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Ask Tori: Should I Max Out My Roth IRA Now or Wait?

January 26, 2024

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I'm Tori!

After successfully saving $100,000 at age 25, I quit my corporate job in marketing to fight for your financial rights. I’ve helped over three million badass women make more, spend less, and feel financially confident.

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Margaret from Chicago writes:

Dear Tori,

I planned to max out my Roth IRA in 2024, but I’m getting married in September and there’s a chance I might need some or all of it for the wedding. So should I contribute the full amount now and withdraw later if I need to, or should I wait to contribute until later? I’m currently keeping the money in my HYSA (getting more than 4% APY!) just fyi. 

Thanks!

Margaret

Before You Take Any Money Advice (Even From Me!)

First things first: personal finance is personal. The choices you make should align with your personal goals and values, and no one can make those choices except you

Last caveat: I’m not a financial advisor, and this isn’t financial advice.

All that said, I can tell you how I’d think about and approach this. There are some financial rules of thumb that can act as helpful guidelines as you make your choices.

What You Need to Know About Roth IRA Contributions 

Here’s some info that I think would be helpful to make this decision:

A Roth IRA (or individual retirement account) is a type of investment that lets you contribute after-tax dollars with a yearly limit. Earnings and withdrawals are tax-free once you hit 59 ½ years old as long as the initial contribution was made at least 5 years prior.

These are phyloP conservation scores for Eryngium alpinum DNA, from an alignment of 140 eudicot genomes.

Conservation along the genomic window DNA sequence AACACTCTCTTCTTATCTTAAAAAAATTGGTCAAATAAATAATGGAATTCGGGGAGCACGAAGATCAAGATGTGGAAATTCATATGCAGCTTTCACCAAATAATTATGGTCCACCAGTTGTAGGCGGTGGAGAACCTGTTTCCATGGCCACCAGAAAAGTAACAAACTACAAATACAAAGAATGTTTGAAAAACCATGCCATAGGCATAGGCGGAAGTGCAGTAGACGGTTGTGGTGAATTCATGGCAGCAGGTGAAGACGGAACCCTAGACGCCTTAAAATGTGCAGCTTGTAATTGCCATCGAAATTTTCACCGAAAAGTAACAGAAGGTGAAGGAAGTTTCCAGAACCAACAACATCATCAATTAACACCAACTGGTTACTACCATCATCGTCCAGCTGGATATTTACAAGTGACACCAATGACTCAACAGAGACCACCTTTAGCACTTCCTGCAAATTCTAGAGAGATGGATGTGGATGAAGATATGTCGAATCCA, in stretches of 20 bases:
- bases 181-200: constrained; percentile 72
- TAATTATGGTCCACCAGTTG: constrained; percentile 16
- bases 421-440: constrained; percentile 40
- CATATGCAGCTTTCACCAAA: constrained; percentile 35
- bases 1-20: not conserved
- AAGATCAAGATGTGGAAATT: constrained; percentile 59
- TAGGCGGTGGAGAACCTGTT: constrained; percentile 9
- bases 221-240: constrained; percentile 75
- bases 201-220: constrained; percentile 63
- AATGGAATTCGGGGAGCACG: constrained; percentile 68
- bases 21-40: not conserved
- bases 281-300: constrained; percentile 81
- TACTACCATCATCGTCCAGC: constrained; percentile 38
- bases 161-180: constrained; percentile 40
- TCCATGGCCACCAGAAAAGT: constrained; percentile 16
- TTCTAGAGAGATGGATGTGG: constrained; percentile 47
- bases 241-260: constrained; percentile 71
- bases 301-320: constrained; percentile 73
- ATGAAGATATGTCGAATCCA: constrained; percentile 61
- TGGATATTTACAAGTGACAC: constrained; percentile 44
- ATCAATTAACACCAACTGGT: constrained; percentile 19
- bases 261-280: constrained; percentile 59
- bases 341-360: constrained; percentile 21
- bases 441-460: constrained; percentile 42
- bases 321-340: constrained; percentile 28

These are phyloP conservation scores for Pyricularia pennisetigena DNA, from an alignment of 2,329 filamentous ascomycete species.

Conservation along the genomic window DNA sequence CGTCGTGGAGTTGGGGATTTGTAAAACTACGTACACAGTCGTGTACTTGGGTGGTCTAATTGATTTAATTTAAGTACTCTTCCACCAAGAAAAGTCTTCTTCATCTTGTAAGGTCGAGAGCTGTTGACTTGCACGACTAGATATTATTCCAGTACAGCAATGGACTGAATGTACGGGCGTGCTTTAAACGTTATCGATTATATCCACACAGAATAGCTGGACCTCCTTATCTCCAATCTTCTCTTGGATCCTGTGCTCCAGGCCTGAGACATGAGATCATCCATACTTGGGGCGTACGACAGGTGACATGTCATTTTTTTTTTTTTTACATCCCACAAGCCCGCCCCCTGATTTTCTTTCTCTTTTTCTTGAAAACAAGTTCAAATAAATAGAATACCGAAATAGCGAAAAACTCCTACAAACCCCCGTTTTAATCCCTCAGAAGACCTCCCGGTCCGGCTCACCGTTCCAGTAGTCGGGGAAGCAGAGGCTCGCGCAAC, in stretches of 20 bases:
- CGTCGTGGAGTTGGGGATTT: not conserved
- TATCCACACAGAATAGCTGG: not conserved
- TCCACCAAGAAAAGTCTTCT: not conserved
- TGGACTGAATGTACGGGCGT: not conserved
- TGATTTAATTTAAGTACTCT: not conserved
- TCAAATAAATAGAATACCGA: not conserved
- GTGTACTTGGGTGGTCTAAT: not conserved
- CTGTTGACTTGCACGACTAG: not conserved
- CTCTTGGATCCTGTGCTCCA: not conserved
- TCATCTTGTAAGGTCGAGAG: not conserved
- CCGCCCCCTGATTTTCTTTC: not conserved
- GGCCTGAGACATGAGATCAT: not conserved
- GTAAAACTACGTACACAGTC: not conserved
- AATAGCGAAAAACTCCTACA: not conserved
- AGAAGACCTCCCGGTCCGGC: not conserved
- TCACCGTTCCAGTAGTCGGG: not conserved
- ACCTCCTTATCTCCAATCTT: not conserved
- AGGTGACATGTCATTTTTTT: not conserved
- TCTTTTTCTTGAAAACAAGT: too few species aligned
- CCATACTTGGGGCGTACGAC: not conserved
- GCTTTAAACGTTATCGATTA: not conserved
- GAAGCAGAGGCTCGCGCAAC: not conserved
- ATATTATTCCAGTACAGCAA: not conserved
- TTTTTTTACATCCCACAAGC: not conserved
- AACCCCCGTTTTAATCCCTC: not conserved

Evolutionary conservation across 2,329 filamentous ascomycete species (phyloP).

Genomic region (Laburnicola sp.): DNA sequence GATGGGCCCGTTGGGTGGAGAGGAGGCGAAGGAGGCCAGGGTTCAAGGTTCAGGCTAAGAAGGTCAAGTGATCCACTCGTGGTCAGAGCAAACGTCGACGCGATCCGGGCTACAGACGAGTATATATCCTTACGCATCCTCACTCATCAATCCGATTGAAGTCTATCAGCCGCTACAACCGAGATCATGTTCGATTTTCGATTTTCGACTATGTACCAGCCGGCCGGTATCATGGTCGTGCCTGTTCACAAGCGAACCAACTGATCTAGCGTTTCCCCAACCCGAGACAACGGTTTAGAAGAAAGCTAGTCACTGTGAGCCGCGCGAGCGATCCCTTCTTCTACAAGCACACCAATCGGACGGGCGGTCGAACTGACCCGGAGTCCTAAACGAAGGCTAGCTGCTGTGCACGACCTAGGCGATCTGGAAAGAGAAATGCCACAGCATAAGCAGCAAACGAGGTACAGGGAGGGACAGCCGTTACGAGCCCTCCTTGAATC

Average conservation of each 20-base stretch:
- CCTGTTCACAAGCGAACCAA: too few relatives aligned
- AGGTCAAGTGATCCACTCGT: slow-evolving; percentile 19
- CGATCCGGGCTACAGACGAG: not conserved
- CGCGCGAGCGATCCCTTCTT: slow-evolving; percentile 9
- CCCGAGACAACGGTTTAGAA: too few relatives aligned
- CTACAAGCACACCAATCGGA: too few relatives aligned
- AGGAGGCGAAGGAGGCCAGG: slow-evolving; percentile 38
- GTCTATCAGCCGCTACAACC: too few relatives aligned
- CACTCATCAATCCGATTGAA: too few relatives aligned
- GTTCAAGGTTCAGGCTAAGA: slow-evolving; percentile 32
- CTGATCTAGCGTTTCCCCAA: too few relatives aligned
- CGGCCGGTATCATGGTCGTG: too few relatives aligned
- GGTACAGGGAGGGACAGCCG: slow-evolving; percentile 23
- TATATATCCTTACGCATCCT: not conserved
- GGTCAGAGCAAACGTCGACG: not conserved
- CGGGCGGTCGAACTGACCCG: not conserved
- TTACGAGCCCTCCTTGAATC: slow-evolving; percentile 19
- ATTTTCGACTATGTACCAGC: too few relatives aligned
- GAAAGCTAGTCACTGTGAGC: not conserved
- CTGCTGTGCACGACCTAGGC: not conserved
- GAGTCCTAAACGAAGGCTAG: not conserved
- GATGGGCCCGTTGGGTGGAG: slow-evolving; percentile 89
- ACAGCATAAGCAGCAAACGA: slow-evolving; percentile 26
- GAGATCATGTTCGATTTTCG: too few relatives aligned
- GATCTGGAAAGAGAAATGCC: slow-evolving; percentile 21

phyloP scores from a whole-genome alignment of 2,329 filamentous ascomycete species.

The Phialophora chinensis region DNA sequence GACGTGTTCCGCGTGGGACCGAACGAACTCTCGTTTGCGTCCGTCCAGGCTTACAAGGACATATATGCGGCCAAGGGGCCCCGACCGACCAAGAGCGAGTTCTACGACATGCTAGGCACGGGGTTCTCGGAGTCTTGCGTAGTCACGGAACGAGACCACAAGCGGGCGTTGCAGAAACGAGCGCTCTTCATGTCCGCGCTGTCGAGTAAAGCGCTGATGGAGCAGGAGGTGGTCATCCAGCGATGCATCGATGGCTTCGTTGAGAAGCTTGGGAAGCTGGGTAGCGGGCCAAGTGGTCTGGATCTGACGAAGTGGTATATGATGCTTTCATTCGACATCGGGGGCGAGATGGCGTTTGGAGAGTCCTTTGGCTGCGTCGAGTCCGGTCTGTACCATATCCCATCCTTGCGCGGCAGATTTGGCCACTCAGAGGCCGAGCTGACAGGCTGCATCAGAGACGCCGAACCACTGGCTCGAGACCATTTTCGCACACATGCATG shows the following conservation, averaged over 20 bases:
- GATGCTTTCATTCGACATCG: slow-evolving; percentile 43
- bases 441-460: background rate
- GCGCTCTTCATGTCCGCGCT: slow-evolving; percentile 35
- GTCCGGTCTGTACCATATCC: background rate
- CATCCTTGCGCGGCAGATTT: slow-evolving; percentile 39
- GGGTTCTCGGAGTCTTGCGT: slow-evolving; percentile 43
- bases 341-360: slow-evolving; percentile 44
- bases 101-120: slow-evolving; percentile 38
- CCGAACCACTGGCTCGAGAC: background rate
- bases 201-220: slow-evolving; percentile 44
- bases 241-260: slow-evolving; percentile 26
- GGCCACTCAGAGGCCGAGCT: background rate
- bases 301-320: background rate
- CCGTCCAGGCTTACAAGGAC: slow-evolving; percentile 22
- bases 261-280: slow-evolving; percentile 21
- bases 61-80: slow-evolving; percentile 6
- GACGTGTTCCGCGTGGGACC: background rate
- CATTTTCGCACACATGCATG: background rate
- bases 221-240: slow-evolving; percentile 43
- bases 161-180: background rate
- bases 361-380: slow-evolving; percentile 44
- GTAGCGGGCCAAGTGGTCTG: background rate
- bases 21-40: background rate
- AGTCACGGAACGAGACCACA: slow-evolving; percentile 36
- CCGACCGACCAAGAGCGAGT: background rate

• You can withdraw contributions from a Roth without penalties, but not earnings.
  • For 2024, the maximum contribution is $7,000 if you’re under 50/$8,000 if you’re over 50.
  • You can make contributions until April 2025!!

One more note: these rules are different from traditional IRAs!

Comparing Your Options

If you do contribute now, you’ll still be able to easily withdraw the money, which is great. 

The biggest benefit is getting your money in now so it can start compounding. While your HYSA APY is great (you know I love HYSAs), it isn’t as good as the expected long-term growth in the stock market.

If you don’t contribute it now, you still have plenty of time to add to your Roth IRA all the way until April of next year. You won’t have to worry about contributing it only to withdraw it again a few months later. 

As far as the gains, contributing now vs September is only the difference of 9 months. While time is one of the most important factors when investing, this isn’t a huge amount of time. 

Making Your Choice (And My Conclusion)

But back to “personal finance is personal.” You might have other reasons to lean one way. Maybe you want to try to force yourself to stick to a wedding budget (doesn’t sound like it, but maybe!). If you feel like the money is less “available” to you this way and that’ll help, then great.

In this situation, I don’t think there is a “right” or obvious choice. 

I know that feels like a cop-out. 

But in my work, I often find that people know what they want to do, but are afraid of making the “wrong” choice

My advice is to go with your gut. It sounds like you’re already doing lots of great things–you’re aware of the max contributions and thinking intentionally about your money for the year–and I, for one, trust you to make the right choices for you. 

While our choices matter, it’s more important to remember that you can’t perfectly optimize every decision, and the stress and pressure aren’t worth it even if you could. That goes for your money and your life.

Rooting for you 💛

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